St. Gregory of Nazianzus, the Theologian – Jan 1 I Cappadocian Father
Gregory of Nazianzus, one of the three Cappadocian Fathers (along with St. Basil the great of Caesarea and St. Gregory of Nyssa) is honored as one of the great doctors of the Church. St. Gregory (329-389) was born near Arianzus in Cappadocia. Gregory was born into a wealthy family near Nazianzus in southwest Cappadocia. His Father was the bishop of Nazianzus and his mother was Nonna. His pious mother, Nonna, prayed to God for a son, vowing to dedicate him to the Lord. Her prayer was answered, and she named her child Gregory. He received Christian education and training from his mother from childhood. When the child learned to read, his mother presented him with the Holy Scripture.
Like Basil, Gregory received a complete, extensive and best education, first in Caesarea of Cappadocia and then Caesarea of Palestine. He studied further in Alexandria. On the way to Athens the ship was nearly lost, in a violent sea storm putting in peril not only his life but also his salvation. With tears and fervor, he besought God to spare him, vowing to dedicate his whole self to Him, and the tempest gave way to calm and the thought of sudden death moved him to dedicate the rest of his life to God. He spent the next eight years at Athens, studying rhetoric under pagan teachers and then as a teacher of rhetoric. He was also familiar with pagan philosophy and literature.
It was in Athens that the acquaintance already begun, between him and Basil at Caesarea, forged into a strong, deep friendship and lifelong brotherly love. The two spent some time together exploring the monastic life in Pontus, another province of Asia Minor (today’s Turkey). He finally returned to Cappadocia, and was baptized by his father in AD 360. After a brief but fruitful try at the monastic life with Basil, he yielded to his father’s request by returning to Nazianzus and being ordained. He was ordained priest by his father in A.D. 362 and started rendering help to his father, in the Nazianzus congregation. He spent the next ten years assisting his father in both church and business affairs. In A.D. 372 Gregory was consecrated the Bishop of Sasima, a small town by St Basil.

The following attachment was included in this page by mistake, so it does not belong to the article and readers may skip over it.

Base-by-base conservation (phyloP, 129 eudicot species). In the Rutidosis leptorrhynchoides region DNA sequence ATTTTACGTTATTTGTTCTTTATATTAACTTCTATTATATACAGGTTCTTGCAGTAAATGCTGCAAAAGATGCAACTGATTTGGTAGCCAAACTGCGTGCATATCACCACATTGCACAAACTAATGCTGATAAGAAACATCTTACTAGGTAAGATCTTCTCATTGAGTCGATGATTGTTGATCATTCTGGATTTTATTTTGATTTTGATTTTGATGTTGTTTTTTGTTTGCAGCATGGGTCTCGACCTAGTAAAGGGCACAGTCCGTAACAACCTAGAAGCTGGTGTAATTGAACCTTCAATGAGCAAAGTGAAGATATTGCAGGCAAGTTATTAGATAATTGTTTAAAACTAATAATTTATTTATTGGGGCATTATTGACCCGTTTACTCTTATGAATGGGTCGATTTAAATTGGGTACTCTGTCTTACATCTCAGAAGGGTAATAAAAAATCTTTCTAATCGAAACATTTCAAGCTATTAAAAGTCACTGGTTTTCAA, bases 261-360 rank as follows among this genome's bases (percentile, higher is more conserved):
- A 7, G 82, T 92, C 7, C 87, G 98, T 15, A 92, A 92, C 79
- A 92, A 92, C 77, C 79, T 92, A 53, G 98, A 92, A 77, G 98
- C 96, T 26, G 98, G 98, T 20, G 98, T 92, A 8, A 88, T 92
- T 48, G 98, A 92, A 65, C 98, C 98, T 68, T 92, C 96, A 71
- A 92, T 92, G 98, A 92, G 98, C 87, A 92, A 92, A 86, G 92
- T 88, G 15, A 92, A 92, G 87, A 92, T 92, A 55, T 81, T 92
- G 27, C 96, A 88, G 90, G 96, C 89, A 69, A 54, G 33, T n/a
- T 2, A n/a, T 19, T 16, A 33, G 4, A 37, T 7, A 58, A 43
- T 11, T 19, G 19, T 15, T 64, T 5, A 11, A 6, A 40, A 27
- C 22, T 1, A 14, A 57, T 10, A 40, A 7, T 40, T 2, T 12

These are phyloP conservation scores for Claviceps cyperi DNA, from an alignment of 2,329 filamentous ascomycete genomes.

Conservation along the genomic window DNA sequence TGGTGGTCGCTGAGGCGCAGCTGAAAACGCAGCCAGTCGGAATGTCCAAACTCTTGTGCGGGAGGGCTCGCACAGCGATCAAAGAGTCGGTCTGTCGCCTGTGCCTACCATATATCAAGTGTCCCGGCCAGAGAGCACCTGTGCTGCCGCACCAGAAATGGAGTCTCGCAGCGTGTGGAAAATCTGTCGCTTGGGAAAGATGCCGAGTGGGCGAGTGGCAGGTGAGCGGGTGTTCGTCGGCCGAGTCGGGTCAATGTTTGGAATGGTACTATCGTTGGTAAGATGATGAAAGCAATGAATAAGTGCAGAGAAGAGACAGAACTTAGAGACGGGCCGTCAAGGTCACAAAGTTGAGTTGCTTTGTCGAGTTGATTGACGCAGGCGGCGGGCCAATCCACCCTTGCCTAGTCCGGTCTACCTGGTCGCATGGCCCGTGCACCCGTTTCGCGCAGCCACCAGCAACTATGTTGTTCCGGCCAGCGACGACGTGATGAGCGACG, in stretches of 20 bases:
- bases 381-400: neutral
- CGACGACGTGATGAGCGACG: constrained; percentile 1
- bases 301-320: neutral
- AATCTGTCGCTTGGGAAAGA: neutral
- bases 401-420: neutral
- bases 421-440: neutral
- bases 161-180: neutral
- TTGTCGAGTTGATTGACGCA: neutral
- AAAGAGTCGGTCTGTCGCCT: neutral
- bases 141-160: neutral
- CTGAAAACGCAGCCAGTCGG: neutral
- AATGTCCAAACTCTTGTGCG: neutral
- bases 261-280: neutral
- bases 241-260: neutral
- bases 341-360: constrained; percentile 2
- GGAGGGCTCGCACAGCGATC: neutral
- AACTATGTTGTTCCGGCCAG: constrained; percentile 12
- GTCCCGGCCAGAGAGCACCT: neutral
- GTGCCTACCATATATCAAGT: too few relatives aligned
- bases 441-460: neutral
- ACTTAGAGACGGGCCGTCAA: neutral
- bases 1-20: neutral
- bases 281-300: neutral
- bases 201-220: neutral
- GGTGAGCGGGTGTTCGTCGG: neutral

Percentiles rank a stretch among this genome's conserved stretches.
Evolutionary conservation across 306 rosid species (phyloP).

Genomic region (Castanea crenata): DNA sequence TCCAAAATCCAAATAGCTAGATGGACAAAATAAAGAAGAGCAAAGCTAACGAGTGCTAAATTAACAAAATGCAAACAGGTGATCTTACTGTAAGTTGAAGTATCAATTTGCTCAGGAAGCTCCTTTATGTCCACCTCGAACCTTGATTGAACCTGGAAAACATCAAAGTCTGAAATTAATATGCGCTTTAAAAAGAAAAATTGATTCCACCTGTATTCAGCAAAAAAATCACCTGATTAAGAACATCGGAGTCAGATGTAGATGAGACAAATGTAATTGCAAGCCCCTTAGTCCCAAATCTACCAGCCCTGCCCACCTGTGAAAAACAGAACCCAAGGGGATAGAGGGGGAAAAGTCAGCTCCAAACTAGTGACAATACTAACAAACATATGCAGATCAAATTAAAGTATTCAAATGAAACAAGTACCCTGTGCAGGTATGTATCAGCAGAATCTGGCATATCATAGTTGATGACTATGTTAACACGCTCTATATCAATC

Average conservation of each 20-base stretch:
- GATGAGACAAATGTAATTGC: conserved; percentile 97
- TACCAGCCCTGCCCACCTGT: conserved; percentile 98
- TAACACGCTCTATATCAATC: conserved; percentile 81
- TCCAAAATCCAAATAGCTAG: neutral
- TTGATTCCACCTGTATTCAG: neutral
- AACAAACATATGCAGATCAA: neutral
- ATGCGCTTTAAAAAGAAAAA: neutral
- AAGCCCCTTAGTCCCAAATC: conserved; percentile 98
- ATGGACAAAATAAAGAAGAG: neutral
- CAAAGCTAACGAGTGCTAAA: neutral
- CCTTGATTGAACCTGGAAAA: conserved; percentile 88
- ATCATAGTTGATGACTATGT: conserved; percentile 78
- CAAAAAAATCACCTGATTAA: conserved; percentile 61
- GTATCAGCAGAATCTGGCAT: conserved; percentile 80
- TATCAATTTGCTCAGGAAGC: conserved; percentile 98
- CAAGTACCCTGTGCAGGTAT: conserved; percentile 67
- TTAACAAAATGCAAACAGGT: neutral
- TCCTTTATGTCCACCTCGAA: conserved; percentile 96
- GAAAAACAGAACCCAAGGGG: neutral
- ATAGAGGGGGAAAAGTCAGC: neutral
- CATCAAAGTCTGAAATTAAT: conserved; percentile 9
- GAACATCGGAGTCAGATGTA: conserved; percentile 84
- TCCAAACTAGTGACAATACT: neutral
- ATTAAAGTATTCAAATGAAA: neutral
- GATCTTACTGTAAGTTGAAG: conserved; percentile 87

After the death of his father in A.D. 374 he had to take up the responsibility of the Nazianzus congregation. In A.D. 378 – 379 he was appointed the Archbishop of Istanbul and continued in that position till A.D. 381 Jerome was his disciple during the period, A.D. 379 – 382. when he was a young priest himself, he spoke thus of the preparation of priests: “We must begin by purifying ourselves before purifying others; we must be instructed to be able to instruct, become light to illuminate, draw close to God to bring Him close to others, be sanctified to sanctify, led by the hand and counsel prudently. He is the defender of truth, who stands with angels, gives glory with archangels, causes sacrifices to rise to the altar on high, shares Christ’s priesthood, refashions creation, restores it in God’s image, recreates it for the world on high and . . .”